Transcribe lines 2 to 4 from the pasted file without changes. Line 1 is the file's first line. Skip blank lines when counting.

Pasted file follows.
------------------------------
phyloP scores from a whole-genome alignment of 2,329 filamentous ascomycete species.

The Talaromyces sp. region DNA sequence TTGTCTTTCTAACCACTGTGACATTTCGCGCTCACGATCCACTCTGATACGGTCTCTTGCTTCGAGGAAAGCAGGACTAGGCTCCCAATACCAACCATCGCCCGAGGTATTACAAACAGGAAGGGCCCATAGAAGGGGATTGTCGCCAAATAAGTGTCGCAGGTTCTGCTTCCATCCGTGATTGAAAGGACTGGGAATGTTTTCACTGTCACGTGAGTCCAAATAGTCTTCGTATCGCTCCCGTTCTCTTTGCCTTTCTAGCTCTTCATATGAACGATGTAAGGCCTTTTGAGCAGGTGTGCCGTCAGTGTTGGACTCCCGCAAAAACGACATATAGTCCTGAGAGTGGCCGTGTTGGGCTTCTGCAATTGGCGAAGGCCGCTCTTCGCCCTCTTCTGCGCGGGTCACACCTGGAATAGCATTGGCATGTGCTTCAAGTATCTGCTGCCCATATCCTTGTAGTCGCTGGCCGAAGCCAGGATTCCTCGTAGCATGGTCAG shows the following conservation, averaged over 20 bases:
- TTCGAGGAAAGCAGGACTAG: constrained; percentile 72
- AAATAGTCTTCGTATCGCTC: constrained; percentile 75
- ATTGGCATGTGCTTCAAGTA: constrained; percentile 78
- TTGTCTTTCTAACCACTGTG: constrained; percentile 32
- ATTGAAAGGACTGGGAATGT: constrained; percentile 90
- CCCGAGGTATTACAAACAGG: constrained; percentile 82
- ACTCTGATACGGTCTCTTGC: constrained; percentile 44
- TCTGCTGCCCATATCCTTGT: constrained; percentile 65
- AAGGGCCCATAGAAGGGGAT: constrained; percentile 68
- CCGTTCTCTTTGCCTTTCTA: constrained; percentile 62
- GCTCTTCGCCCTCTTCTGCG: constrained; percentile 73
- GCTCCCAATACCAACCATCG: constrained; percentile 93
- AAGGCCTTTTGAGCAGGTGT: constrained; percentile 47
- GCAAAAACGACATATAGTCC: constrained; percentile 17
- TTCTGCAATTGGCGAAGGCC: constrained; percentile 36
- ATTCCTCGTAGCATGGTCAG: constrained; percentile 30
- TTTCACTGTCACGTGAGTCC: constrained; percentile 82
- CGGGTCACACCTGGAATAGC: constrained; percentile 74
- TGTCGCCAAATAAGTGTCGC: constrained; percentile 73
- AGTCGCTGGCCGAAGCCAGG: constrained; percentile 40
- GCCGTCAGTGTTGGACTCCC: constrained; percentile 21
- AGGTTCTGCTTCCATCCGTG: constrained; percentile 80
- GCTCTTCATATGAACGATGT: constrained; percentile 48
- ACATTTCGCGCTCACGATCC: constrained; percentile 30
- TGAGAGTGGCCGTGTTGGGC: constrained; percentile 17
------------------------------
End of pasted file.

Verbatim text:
The Talaromyces sp. region DNA sequence TTGTCTTTCTAACCACTGTGACATTTCGCGCTCACGATCCACTCTGATACGGTCTCTTGCTTCGAGGAAAGCAGGACTAGGCTCCCAATACCAACCATCGCCCGAGGTATTACAAACAGGAAGGGCCCATAGAAGGGGATTGTCGCCAAATAAGTGTCGCAGGTTCTGCTTCCATCCGTGATTGAAAGGACTGGGAATGTTTTCACTGTCACGTGAGTCCAAATAGTCTTCGTATCGCTCCCGTTCTCTTTGCCTTTCTAGCTCTTCATATGAACGATGTAAGGCCTTTTGAGCAGGTGTGCCGTCAGTGTTGGACTCCCGCAAAAACGACATATAGTCCTGAGAGTGGCCGTGTTGGGCTTCTGCAATTGGCGAAGGCCGCTCTTCGCCCTCTTCTGCGCGGGTCACACCTGGAATAGCATTGGCATGTGCTTCAAGTATCTGCTGCCCATATCCTTGTAGTCGCTGGCCGAAGCCAGGATTCCTCGTAGCATGGTCAG shows the following conservation, averaged over 20 bases:
- TTCGAGGAAAGCAGGACTAG: constrained; percentile 72
- AAATAGTCTTCGTATCGCTC: constrained; percentile 75